8:15 AM EDT, September 14, 2011
J.B. Salganik's suggestion that Baltimore City celebrate and promote its unique connection to black culture and history is exactly what the late Thelma Banks Cox had in mind when she founded the African-American Heritage Society and the Black Landmarks Tour of Baltimore ("Baltimore's true identity," Sept. 6).
As regional superintendent of the Baltimore City Public Schools in the 1970s, Ms. Cox was a strong advocate for curriculum focusing on Baltimore's African-American history and culture — so much so, in fact, that she lost her job.
Alice Morgan-Brown, a former principal of Northern High School, picked-up the advocate's mantle for an Afro-centric curriculum in the 1990s. She supported African-American history and heritage tours, which resulted in her leaving the state of Maryland.
Baltimore's greatest educator, the late Samuel Banks, who headed the social studies department of the Baltimore City Public School System, endured decades of frustration as a cheerleader for Baltimore's African-American history and culture.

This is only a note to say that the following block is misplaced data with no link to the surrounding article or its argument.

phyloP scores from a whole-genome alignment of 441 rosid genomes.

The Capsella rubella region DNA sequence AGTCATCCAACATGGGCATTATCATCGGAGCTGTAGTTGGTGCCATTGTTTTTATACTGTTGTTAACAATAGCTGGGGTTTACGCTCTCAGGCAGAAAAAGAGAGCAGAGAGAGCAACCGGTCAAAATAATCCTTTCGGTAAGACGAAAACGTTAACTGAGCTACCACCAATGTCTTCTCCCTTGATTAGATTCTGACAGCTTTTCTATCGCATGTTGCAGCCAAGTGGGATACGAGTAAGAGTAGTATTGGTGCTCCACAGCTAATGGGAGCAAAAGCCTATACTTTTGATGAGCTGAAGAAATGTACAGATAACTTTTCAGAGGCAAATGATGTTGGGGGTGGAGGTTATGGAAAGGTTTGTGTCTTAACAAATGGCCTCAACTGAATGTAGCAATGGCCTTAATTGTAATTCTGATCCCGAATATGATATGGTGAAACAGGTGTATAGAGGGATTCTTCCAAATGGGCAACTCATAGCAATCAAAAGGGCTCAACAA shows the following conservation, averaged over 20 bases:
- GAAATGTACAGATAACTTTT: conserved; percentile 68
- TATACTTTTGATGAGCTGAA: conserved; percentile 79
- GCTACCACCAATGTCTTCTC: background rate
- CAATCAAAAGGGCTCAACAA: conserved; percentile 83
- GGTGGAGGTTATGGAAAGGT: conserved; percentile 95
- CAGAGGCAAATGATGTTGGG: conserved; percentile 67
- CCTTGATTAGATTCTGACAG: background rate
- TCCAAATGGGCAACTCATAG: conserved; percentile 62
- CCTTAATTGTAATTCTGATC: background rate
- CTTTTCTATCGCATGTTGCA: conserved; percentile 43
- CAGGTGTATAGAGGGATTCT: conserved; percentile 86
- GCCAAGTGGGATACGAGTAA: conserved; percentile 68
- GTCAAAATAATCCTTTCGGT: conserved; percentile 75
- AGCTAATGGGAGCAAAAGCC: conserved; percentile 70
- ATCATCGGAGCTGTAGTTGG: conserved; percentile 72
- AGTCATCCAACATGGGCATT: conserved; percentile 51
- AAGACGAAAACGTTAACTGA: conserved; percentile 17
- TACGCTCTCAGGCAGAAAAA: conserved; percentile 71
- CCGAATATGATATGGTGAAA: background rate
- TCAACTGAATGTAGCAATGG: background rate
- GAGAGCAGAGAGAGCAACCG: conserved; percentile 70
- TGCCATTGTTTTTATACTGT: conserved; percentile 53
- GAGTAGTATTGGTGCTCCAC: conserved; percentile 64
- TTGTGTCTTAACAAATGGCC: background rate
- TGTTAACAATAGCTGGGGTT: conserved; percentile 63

As founder and president of Renaissance Productions and Tours, Baltimore's oldest tour company that highlights the achievements and contributions of Baltimore's African-American community, I worked with the late Del. Howard P. "Pete" Rawlings, Joanne Martin, president of the National Great Blacks in Wax Museum, Alice Torriente, president of African-American Cultural Tours and many others to transform Baltimore into the "Colonial Williamsburg of African-American History" at over 25 different locations across the city. But funding for the project was lost after Delegate Rawlings' death.
Still, black history tours attract thousands of visitors every year, thanks to Thomas Noonan and the staff at Visit Baltimore. After so many years of neglect, the city is finally beginning to promote Baltimore as a destination for African-American tourism in a significant way.
Thomas Saunders, Baltimore
The writer is president of Renaissance Productions and Tours.
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